This is my third fatherless Father’s Day
Though gone, my father still impacts who I am every day.
The example he set, the way he moved through the world wanting everyone he met to feel welcome and important, his sense of humor, the way he was always focusing on the possibilities………. and of course the years he walked through this world with me shaped who I am today.
These three years since my father’s passing also marks the same period of time since my daughters’ father and I divorced.
In dissimilar but profound ways, I have been witness to what a father’s physical presence or absence means in various stages of a daughter’s life.
How Fatherhood Influences Emotional and Physical Health
Of course, we know they are essential in any child’s life, but do we understand how influential Father’s really are?
Their role is more than just to provide food and shelter.
More than to protect their daughters and set an example for their sons.
So much more.
Research and focus on the significance of a Father’s involvement is finally increasing our awareness on the positive outcomes on a child’s emotional, cognitive, and academic development.
We are finally learning about a Father’s role in multiple facets by asking the same types of questions we have been asking about mothers.
Do we understand how imperative it is that they are present to show their sons how to treat women and to maneuver through many of life’s unknowns? How crucial they are in what their daughters will find acceptable and not acceptable in future relationships?
Father Involvement When Young
We are all familiar with the Father’s stereotypical role of being the sole provider while Mothers are traditionally the caregiver. But, do these “roles” ever intertwine and connect? Do they switch places or sometimes take the place of the other? Is a single Dad just as capable of a single Mom?
In the past few decades, social changes and increase in the proportion of working mothers coupled with changes in paternity leave policies have resulted in a shift towards more direct parenting duties being shared by parents.
This is beneficial for the entire family.
According to research, the nature and extent of fathers’ involvement in parenting may change over the course of a child’s life.
“However, early paternal involvement is often associated with continuing engagement and may be a proxy measure of overall engagement. Early parenting can also affect outcomes later in life”.
New Dad’s should not be afraid to get their hands dirty and jump in from early on. Of course, a newborn’s bond with their mother is irreplaceable butso is their bond with their father.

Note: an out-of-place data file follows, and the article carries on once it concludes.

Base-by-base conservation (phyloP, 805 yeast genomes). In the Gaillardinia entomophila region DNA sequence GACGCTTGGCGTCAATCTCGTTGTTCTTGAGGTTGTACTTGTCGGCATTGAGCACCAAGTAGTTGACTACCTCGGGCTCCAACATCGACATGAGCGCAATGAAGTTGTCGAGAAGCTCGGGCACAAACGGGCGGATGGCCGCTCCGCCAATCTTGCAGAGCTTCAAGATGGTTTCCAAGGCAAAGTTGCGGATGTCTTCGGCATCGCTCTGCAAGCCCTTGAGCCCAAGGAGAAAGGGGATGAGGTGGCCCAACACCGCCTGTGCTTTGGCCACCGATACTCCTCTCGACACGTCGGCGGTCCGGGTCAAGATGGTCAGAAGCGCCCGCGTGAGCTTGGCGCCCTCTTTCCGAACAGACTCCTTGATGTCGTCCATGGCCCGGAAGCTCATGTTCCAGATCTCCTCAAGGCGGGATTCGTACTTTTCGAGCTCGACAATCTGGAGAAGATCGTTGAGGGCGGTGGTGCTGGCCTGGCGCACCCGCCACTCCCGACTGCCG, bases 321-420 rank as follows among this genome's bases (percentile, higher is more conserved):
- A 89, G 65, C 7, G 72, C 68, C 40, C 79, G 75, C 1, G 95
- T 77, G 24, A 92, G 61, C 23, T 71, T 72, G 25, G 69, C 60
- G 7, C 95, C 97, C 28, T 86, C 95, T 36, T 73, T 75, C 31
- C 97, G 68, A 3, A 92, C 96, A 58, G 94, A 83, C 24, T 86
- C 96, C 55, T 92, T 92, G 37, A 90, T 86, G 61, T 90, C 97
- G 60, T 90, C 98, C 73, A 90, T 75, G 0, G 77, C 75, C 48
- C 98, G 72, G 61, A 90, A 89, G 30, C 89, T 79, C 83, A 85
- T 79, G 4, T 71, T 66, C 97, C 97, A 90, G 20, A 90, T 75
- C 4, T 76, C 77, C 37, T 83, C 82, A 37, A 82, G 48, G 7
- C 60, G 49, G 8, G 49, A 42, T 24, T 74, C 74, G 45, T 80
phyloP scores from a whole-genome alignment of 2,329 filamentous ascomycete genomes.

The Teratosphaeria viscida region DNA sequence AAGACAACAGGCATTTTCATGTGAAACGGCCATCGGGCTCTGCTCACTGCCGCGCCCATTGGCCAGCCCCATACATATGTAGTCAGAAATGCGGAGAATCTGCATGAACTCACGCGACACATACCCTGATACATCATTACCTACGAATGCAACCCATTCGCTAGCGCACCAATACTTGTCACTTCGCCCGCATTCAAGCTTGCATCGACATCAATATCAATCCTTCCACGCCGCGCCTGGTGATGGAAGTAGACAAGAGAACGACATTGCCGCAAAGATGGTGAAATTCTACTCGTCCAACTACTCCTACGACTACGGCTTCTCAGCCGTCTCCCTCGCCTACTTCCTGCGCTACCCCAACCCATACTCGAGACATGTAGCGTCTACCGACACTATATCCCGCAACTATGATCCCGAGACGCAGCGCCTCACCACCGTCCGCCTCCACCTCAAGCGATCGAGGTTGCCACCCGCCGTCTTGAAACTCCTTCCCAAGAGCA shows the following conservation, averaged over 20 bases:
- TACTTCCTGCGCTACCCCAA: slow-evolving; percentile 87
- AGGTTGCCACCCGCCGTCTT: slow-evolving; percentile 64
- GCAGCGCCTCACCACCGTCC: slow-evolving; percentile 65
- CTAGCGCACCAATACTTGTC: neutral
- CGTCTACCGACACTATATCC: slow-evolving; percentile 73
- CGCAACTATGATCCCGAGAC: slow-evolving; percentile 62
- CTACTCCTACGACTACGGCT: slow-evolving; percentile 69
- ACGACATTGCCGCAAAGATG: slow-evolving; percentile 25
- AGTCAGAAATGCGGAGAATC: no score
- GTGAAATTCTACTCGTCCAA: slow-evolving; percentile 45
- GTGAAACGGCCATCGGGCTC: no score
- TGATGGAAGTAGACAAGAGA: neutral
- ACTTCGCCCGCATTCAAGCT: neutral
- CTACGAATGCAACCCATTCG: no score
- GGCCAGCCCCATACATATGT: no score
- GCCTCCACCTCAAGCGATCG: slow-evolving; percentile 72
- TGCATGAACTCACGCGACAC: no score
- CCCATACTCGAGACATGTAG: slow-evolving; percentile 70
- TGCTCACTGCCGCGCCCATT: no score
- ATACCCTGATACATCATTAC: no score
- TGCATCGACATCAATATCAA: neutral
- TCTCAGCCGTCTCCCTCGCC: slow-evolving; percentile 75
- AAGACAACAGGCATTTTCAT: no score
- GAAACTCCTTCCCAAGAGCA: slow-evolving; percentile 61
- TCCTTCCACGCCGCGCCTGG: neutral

They are just important in different ways.
Researchers found that the children of fathers who had a positive emotional response to parenting and a sense of security in their role as a parent and partner early in the child’s life were less likely to have behavioral problems in adolescence.
According to the Avon Longitudinal Study of Parents and Children (ALSPAC), “Psychological and emotional aspects of paternal involvement in children’s early upbringing, particularly how new fathers see themselves as parents and adjust to the role, rather than the quantity of direct involvement in childcare, is associated with positive behavioral outcomes in children. “
Positive parenting by fathers may contribute to good outcomes in children in a number of ways.
- Involved fathers may influence children indirectly by being a source of instrumental and emotional support to mothers
- The effect of this on mothers’ well-being and parenting strategies often leads to better outcomes in children.
- There is evidence that fathers’ involvement can also alleviate the impact of factors such as maternal depression which are known to increase children’s risk of behavioral problems.
- More involvement often paves the way to a happy and cohesive family which has the potential to bring about better outcomes in children.
Understanding the nature and effect of fathers’ involvement on the health and well-being of children will improve family psychological and health outcomes.
A Father’s Absence & Effect on Behavior
Just as a Father’s presence is pivotal, a father’s absence can be devastating.
The relationship between parent and child can and does have detrimental effects on youth physiological development.
This goes for Fathers as well.
Although most studies have focused on the influence of maternal behaviors, with little attention to paternal influences, there is now an abundance of evidence showing us just how important a Father is.
They are important from an early age and their significance only grows greater through adolescence and into adulthood.
Researchhas proposed three pathways to explain links between father absence and elevated levels of internalizing and externalizing behavior.
- Socialization theorysuggests that father absence influences adolescent behavior through adverse behavioral modeling. Specifically, father absence, and the parental conflict that follows may expose children to maladaptive emotional coping strategies or impulsive behaviors that they emulate in adolescence.